Have you ever heard of the term “buying down the rate?” Wilner says it refers to mortgage points or fees that borrowers pay the lender to reduce the interest rate on the life of their mortgage. “It’s optional for borrowers, and when paying points, there’s no set amount for how much a mortgage point will reduce your rate,” she explains. “For example, let’s say you have a $250,000 mortgage and one point costs 1 percent of your loan amount; in this instance, one mortgage point would run you $2,500.”
It may be worth it to research this option to get a lower rate. “Also, if you plan to stay in the home for a longer period of time, you may over time recoup the cost of purchasing points,” Wilner says.
According to the U.S. Census Bureau, the average U.S. household spends $2,471 on property taxes. “Homeowners are required to pay property taxes, which are a major source of income for local governments to cover the cost of community services,” Wilner explains. If an escrow account is established, she says the monthly tax payment will be rolled into the monthly mortgage payment.
“Property taxes can be highly variable between cities, states, and properties, and can be a significant expense of owning a home.” For instance, according to Wallet Hub, the annual taxes on a home in South Carolina priced at the state median value amount are $924. In Illinois, however, they’re $4,419 a year. And in New Jersey, they’re $8,362.
Wilner says it’s possible for property taxes to be prorated at the time of closing. “This is dependent on a variety of factors, including the area where the home is being purchased, the state’s tax rate system, tax deadlines, and the terms of the purchase agreement,” she explains. “In some cases, the buyer or seller may have to pay property taxes for the prorated time they’ll each be in the home.”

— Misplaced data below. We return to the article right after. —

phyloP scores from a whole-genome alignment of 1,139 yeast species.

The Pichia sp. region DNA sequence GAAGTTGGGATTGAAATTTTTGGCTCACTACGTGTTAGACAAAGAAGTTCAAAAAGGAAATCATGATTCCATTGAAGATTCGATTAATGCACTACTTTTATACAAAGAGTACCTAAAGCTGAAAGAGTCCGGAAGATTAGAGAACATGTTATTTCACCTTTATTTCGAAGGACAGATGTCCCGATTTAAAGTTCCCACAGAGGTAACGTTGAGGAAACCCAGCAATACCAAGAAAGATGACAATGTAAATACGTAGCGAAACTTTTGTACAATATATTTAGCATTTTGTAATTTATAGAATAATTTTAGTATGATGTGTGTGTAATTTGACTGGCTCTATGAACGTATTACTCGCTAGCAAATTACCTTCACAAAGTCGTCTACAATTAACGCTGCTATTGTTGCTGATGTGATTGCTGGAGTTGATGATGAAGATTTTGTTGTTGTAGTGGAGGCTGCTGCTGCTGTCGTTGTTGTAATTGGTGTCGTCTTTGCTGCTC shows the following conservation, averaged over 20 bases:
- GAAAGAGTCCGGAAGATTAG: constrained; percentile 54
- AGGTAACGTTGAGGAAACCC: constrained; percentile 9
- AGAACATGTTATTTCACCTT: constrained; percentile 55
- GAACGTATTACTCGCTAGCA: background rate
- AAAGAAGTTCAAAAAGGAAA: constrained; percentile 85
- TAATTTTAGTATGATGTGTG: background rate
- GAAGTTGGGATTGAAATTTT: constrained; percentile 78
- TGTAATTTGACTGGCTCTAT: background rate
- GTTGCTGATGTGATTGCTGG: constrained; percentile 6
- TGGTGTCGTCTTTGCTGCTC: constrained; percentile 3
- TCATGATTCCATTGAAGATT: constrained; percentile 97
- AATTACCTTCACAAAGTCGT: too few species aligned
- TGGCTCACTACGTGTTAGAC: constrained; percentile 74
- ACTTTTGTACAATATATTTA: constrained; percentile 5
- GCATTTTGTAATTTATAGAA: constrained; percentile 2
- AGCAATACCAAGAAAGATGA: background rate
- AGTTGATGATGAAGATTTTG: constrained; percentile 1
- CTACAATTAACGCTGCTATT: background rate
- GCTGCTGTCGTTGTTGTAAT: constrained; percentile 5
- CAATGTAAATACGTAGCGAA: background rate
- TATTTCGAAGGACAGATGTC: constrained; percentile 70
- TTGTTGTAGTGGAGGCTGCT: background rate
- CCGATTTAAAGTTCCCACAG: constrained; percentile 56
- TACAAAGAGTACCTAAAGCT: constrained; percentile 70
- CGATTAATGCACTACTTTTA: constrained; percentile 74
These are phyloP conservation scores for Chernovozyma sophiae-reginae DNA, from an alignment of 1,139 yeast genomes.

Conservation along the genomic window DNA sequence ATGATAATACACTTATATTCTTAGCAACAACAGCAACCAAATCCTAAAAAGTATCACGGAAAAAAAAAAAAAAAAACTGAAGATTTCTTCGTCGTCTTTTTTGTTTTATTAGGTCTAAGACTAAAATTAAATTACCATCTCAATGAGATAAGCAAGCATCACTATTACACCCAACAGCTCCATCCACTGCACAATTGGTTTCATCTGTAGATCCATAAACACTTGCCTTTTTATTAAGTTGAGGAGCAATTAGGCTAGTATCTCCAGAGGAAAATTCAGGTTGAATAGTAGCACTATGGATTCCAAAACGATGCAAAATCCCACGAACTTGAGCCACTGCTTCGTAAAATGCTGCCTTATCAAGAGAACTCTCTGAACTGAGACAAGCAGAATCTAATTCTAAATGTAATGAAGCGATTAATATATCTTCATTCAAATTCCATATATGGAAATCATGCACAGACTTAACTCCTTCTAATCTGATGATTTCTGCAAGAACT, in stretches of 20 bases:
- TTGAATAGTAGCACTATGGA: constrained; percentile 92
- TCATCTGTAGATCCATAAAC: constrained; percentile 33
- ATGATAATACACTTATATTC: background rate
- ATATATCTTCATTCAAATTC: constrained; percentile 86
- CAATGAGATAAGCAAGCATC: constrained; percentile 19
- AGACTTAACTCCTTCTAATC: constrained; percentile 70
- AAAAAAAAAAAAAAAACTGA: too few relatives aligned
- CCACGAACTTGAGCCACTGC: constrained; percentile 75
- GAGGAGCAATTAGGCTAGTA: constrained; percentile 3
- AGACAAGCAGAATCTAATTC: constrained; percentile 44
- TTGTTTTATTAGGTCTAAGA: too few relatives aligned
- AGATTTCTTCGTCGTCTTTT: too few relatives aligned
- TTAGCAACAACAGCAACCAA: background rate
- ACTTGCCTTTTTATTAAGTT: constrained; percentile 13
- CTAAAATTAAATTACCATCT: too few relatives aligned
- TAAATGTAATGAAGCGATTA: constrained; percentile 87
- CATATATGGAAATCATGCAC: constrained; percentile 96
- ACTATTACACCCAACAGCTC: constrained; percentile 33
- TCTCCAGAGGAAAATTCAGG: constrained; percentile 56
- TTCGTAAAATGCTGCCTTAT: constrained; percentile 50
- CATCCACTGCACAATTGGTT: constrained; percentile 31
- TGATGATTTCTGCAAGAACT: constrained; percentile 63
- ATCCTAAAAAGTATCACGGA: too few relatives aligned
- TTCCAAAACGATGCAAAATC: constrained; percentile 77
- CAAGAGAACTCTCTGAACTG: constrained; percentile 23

Closing or Escrow Fees
Although this varies depending on jurisdiction, you’ll often have to pay a closing or escrow fee. “In some states, you would close “in escrow,” which requires the services of an escrow company, real estate attorney, or title company to conduct the closing and distribute funds to all parties involved in the deal,” says Michael J. Romer, managing partner at New York-based law firm Romer Debbas. “In states where there is a same-day closing with attorneys present for all parties, you typically would not see an additional closing fee or escrow fee.” Romer says that escrow fees tend to be a percentage (say, 1 percent) of the purchase price.
You might be expecting to pay attorney’s fees for your lawyer, but according to Romer, in some jurisdictions, you may have to pay for the financing bank’s lawyer as well. “Bank attorney fees typically range from $800 to $1,500, on average, depending on the lender,” he explains.
And depending on where you’re buying a home, Romer says your lawyer’s cost could be anywhere from several hundred to several thousand dollars. “Attorneys in luxury real estate markets generally charge a premium for their services, which is, in part, due to the white-glove service required as well as the increased liability associated with luxury transactions.”
There are also other fees that can vary by jurisdiction, and Romer warns that they can be quite unexpected. For example, he notes that sometimes there is an “attendance fee,” or “tip,” paid to the person who attends the closing on behalf of the title insurance company. “This will typically be a few hundred dollars, depending on what is customary in your area,” he explains.
Romer offers a final tip to avoid surprises: “It is important to work with the right real estate broker, attorney, and lender to ensure you are fully prepared.”